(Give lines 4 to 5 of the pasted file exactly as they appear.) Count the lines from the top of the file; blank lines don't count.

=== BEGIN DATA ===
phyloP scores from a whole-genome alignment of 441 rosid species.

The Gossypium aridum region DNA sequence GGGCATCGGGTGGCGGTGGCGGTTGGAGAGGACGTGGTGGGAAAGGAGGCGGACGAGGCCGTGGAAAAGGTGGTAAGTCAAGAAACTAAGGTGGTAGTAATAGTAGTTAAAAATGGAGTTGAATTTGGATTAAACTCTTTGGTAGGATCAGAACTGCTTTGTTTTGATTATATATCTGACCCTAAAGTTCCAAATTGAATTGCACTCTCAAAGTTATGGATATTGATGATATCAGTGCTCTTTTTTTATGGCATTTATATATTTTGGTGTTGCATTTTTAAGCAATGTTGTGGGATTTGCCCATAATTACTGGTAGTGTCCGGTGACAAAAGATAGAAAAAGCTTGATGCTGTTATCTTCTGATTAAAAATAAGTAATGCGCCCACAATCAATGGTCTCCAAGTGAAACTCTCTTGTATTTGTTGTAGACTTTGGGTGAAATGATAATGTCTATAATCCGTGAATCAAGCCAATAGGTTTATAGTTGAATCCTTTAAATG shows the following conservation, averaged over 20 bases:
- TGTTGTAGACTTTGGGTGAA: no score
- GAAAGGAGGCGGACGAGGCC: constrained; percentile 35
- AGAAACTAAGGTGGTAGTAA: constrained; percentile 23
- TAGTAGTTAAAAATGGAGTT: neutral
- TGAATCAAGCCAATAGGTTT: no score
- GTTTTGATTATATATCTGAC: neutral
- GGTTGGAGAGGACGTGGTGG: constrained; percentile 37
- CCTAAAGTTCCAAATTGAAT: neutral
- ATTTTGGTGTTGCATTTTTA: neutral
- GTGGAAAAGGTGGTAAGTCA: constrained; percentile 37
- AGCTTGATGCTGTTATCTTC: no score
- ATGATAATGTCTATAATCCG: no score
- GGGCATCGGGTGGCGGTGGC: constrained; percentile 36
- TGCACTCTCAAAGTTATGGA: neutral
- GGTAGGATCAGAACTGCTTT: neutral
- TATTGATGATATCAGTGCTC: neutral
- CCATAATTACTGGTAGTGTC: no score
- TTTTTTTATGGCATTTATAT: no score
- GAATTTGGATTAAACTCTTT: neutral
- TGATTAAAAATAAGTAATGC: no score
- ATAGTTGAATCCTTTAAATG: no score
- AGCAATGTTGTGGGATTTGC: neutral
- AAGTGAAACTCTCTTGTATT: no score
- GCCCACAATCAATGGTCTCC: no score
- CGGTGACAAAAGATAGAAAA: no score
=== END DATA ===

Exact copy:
- GAAAGGAGGCGGACGAGGCC: constrained; percentile 35
- AGAAACTAAGGTGGTAGTAA: constrained; percentile 23